Redundancy risk for dozens of City College Plymouth staff
Dozens of staff are at risk of redundancy at one of the South West's biggest further education colleges, the BBC has learned.
City College Plymouth, which takes in about 15,000 students each year, faces a £2m cut in government funding from its annual budget of £30m.
Unions said they were working with management to limit the number of compulsory redundancies.
The college employs about 790 members of staff.
Philippa Davey, from the University and College Union, said a consultation process currently involving more than 90 jobs at another college in the region - Cornwall College - was something she was "very concerned" about.
The college confirmed the consultation was underway but said it was "too early to tell what sort of impacts that could have".
Analysis: Neil Gallacher, BBC South West business correspondent
For many colleges there have been redundancies every year for the past seven years and it has accelerated as cuts have deepened.
This is the time of year when job cuts begin to loom with painful clarity. Funding gets announced between February and April and these cuts will begin to be implemented over the summer months.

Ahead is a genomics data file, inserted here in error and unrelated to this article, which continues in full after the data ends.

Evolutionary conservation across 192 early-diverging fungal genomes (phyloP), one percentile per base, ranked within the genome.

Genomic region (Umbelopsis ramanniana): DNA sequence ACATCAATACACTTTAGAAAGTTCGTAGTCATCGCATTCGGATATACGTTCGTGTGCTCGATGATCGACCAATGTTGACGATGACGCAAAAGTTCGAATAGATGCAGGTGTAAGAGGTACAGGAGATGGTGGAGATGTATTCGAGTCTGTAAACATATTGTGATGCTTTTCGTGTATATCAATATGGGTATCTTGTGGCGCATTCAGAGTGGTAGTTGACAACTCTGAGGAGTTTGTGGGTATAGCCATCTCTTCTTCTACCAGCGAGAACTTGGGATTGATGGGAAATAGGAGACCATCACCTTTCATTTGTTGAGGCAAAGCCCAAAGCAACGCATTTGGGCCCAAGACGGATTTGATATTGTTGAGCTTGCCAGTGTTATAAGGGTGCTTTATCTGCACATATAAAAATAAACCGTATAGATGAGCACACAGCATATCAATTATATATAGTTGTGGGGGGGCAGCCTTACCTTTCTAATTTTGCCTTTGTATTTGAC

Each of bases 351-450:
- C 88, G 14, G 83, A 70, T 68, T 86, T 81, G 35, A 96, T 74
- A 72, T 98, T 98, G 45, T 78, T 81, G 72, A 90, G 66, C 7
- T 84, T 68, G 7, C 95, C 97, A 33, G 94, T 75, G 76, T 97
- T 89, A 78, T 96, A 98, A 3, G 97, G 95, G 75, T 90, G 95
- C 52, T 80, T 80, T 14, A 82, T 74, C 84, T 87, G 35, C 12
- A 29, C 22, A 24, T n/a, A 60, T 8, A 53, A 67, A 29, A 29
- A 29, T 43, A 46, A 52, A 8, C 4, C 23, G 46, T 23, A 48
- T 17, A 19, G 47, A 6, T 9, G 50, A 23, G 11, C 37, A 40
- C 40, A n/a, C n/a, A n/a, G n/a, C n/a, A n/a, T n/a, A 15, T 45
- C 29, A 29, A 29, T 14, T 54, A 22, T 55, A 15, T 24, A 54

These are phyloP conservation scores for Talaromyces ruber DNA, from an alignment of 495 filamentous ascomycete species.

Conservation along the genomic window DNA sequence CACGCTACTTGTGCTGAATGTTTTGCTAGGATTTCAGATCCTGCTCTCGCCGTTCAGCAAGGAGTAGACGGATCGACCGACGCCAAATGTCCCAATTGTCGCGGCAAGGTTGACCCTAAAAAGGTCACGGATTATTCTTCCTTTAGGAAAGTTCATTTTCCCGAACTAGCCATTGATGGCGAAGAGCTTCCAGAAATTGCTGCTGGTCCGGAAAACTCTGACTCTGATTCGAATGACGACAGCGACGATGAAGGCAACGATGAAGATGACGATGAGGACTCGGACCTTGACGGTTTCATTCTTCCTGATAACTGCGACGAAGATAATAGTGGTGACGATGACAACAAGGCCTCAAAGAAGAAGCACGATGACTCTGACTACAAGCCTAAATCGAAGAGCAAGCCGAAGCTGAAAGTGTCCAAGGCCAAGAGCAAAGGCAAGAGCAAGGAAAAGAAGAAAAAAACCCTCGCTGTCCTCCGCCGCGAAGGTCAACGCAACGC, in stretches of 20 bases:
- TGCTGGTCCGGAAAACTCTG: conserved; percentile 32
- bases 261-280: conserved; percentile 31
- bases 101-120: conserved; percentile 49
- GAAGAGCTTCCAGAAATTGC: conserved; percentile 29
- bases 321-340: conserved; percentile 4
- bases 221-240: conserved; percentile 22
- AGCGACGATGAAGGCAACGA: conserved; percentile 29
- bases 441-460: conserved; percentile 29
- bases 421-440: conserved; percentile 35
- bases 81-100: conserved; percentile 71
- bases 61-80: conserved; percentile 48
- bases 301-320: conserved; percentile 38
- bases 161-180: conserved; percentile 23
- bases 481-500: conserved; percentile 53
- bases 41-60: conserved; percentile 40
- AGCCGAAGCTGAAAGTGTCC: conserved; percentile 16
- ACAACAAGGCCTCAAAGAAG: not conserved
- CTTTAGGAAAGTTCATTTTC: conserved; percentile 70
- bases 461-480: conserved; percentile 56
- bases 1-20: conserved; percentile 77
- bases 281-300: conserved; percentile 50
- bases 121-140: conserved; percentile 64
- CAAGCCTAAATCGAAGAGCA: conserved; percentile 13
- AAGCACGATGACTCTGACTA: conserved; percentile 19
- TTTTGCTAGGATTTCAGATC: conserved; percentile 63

In addition, there has been some financial pain caused simply by loss of student numbers. New free schools or studio schools have helped to reduce numbers and in rural areas particularly, loss of Educational Maintenance Allowance has meant students are often not able to go to college.
Since June 2014, about 200 posts have been reviewed at City College Plymouth as a result of the budget cuts.
Ms Davey said: "The college's funding has been cut to a level where it has to cut courses.
"For the economy and people of Plymouth it is a very big concern."
Ms Davey said that if the cuts continued "it will come a time when colleges will close".
The Department for Business, Innovation and Skills said: "Further education colleges play an important role in providing people with the skills they need.
"We are committed to delivering three million apprenticeships in this parliament, working closely with colleges, businesses and other learning providers to create lasting careers for young people."